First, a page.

Why do children of immigrants often feel they must lose their culture identity? I was born in Phnom Penh, Cambodia, and live in the U.S. I went to Lowell High School and took all ESL because I didn’t know much about English. In order to succeed, I started to
First Generation Immigrants and Education Immigration has a great impact on first generation immigrants. Studies show that acculturation and assimilation have wide-ranging effects on the groups involved, but mostly on the immigrants' lives. There are positive and negative attributes. Attributes that are due to the issues associated with integrating cultures, and broadly related to the greater issue of immigration. The issues and discrimination towards first generation immigrants cause them to have limitations throughout their lifetime, in the country that they have moved to. Furthermore, the Hispanic and Latino community have lived through this problem for so long. They are always the group to be affected by it because they lose a sense
Better research on immigrant health and health outcomes would go a long way to shining a light on how to tackle these problems. The current debate in the research concentrates on social determinants of health such as acculturation, which of course influences a lot of other health and healthcare decisions made by immigrants. However, only focusing on social determinants of health undermines the importance of other factors that also heavily affect immigrant health in the United States. Specifically in the case of undocumented immigrants, the debate need to focus on systemic issues impeding access to healthcare as well as pre and post migratory social, political, and economic factors. Some examples that Martinez et al listed include, “specific environmental conditions such as pollution and contamination of water, as well as pre-and-post migration experiences ranging from rape, sexual assault, and abuse to extortion and several other specific geopolitical and economic factors” (966). Social strife, political persecution or famines are real problems that can affect an individuals’ health and specifically their mental health for the rest of their lives. Torres et al urge “those involved in public health research, policy, and practice” to
The mediocre speakers are tasked with translation between their family and the rest of the world. They learn about handling adult responsibilities and protecting their families from the world's criticism before they even finish elementary school. These children learn that there is an unspoken dynamic of us and them, with their families being the underdogs. The world is pushing them to adapt to this new society. Their surroundings preach conformity to this new nation. All the while they try to maintain connection with their past world and rich culture. They endure torment from ignorant peers, are labeled terrible names, and constantly face underestimation from those who view non-native speakers as incompetent. This kind of environment feeds their insecurity and requires repeated effort to disprove the assumptions of others, but where most would give up their efforts, immigrant children persevere. They learn to use their environment to their advantage. For them, the media is now an interesting way to pick up on the language and slang the other kids use. With these newfound words and knowledge the children have more confidence to approach new people and attempt to make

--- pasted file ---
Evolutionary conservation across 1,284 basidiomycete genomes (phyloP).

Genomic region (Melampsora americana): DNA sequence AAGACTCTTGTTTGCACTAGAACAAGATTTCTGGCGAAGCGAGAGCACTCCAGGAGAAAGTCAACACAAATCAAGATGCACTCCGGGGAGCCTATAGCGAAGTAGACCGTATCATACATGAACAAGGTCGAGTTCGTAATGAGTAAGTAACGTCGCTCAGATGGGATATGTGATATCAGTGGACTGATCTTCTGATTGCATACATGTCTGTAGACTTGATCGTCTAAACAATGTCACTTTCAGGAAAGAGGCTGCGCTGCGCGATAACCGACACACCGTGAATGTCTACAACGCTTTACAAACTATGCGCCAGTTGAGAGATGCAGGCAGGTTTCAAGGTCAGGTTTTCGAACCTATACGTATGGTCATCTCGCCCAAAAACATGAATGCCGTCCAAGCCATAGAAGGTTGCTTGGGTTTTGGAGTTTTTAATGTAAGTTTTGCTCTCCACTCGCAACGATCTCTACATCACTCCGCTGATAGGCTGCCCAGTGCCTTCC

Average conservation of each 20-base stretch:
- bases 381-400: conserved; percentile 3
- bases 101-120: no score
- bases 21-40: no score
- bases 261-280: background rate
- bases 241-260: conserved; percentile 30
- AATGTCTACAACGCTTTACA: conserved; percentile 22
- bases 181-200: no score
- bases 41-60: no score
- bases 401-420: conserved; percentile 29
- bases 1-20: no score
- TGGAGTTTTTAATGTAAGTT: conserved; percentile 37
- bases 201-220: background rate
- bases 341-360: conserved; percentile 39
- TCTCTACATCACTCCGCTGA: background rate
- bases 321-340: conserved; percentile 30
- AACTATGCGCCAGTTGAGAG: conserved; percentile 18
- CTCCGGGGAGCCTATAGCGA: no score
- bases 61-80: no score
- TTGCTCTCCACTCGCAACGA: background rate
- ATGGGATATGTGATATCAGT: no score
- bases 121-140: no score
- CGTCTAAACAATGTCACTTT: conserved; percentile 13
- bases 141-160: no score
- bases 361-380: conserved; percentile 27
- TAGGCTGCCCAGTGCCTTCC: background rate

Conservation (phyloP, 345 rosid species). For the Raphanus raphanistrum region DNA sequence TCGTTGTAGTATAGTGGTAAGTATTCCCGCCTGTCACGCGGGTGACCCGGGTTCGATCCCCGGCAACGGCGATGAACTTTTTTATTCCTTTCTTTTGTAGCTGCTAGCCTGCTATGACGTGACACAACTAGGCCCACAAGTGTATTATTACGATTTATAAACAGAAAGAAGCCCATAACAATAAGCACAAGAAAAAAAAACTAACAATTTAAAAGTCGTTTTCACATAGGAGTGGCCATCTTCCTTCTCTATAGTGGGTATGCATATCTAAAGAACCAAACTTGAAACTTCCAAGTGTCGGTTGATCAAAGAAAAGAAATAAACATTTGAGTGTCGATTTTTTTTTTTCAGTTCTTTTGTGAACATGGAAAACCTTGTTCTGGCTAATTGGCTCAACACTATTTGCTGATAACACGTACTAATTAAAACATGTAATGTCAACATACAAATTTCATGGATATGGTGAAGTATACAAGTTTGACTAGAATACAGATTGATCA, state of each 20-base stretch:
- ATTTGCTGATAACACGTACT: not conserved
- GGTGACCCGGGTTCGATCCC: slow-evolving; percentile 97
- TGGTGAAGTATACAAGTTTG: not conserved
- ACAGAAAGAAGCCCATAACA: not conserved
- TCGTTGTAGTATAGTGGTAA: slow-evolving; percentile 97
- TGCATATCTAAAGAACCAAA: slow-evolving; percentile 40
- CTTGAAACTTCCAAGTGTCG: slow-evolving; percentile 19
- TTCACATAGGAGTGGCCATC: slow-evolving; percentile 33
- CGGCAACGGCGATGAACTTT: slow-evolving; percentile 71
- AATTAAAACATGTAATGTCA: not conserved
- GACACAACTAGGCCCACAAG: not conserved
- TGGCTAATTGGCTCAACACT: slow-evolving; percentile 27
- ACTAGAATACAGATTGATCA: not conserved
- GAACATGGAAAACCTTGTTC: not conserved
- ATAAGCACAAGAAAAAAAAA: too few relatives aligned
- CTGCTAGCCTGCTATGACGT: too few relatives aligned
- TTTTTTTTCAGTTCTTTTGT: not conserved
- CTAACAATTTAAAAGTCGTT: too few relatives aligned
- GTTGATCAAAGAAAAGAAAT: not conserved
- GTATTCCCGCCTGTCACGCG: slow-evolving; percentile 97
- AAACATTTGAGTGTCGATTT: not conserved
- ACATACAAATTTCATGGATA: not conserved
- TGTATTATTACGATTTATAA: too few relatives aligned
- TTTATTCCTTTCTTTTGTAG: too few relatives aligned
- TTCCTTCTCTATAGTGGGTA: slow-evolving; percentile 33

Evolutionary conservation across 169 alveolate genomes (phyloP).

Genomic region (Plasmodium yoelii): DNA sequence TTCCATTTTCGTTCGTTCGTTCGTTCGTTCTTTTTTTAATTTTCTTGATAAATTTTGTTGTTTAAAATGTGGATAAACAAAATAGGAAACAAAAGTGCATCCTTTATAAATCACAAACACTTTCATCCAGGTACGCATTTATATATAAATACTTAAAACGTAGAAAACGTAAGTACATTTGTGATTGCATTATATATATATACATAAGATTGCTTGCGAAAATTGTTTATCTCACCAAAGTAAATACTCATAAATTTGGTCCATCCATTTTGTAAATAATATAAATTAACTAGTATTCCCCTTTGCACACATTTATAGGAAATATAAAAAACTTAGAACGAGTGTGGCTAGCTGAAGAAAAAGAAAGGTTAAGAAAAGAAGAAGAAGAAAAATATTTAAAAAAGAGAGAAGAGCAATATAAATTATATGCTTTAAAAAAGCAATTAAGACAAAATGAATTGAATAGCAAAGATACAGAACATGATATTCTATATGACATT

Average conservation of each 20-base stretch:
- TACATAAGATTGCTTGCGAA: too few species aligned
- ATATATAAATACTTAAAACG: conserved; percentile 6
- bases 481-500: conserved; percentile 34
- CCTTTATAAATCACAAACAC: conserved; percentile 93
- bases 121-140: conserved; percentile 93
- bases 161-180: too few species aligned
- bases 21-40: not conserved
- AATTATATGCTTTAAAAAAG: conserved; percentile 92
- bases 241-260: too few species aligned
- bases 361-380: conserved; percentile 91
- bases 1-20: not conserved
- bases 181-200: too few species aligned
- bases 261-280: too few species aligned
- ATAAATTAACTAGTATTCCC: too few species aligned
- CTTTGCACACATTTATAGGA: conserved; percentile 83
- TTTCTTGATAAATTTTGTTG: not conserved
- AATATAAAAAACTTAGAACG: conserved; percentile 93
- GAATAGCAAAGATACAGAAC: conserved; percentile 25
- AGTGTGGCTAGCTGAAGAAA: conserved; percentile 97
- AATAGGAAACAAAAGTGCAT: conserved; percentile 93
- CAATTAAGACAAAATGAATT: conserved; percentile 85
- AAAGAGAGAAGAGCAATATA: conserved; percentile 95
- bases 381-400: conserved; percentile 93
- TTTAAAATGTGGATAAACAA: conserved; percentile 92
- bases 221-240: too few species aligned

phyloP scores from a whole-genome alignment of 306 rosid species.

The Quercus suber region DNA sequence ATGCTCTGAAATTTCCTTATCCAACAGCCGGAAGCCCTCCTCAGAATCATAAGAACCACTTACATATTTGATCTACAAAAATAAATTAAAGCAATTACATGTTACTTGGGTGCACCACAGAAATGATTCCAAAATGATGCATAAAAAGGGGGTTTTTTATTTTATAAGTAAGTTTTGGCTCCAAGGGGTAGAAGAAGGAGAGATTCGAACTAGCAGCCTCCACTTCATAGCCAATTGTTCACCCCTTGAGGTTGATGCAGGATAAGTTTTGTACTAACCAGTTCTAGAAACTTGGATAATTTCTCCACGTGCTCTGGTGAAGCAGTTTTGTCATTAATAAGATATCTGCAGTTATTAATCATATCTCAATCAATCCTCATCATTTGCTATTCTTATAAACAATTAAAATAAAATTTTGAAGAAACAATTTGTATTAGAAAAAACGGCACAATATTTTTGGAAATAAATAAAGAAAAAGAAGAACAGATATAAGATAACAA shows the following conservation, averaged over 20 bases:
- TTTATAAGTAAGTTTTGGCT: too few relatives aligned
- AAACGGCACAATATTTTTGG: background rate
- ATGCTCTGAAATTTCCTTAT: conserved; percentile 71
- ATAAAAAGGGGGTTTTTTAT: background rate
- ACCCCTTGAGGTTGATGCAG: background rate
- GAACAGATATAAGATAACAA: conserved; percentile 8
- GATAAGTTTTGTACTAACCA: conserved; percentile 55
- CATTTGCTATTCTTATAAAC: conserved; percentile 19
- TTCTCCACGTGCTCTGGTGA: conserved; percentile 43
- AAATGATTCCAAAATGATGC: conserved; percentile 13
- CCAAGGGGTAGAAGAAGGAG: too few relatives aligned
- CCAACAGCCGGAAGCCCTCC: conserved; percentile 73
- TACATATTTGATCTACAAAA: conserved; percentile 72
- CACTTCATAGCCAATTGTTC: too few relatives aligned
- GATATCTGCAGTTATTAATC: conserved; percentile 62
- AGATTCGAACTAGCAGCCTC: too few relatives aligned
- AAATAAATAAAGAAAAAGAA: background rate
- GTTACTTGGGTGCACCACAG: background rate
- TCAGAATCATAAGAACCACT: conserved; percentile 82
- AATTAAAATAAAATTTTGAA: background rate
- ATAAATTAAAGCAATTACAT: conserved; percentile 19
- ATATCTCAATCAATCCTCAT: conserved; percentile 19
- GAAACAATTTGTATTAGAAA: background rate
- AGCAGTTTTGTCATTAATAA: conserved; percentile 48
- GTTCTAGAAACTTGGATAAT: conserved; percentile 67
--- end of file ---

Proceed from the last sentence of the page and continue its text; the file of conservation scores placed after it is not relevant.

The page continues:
PSTD among Latino Migrants Research indicates that immigrant groups are likely to develop Post Traumatic Stress Disorder (PSTD) at varying degrees irrespective of whether they are voluntary migrants or refugees. However, refugees are known to suffer higher rates of mental health disorders ranging from PSTD to depression (Rasmussen et al., 2012). It is also known that refugees are likely to have more pre-migration risk for trauma than voluntary immigrants. Even though most refugees flee their home countries to reduce the risk of distress, research indicates that the well-being of such immigrants deteriorates with increasing time spent in the host countries
First, they have high physical health need as a result of conditions such as poverty and abuse that may existed in their origin country or the difficulties they face during their journey from their home country. They are at risk of ill-health and need special health care when they reach their destination country and through resettlement. On the other hand, as they may be carry contagious disease they should be screened and quarantined to guarantee the health of host population (Lawrence & Kearns, 2005; Grove & Zwi, 2006). Moreover, it has proved by many studies that mental health problems are their main health concern. Most of them experienced violence, war, and torture in their home country before migration. Before reaching to the host country they were struggling to survive and they experience high level of stress and anxiety during resettlement. (Lawrence & Kearns,
677). However, pull factors include “better chances for social and economic advancement, religious and political freedom, and greater opportunities for fulfillment in all aspects of life” (p. 678). Immigrant children and youth are at high risk for mental health problems (Cardoso & Dettlaff, 2010)). Conditions like depression, post-traumatic stress disorders and anxiety disorders are common in immigrant children and youth living in the United States (2010).
The schools, acting as an important agent of socialization, expose students to diversity. When immigrant children, legal or illegal, begin attending the schools, the diversity only grows. In addition to bringing diversity, the children also bring needs that the schools sometimes have trouble providing for. For example, some children are not able to speak English fluently and need special attention from ESL teachers in order to succeed in school. Also, some children come to the United States with a poor education due to the lack of adequate schooling in their home country. Therefore, these children come to the United States needing to catch up. With the growth of immigration rates, the education system is feeling more and more pressure to provide for the needs of a growing number of immigrant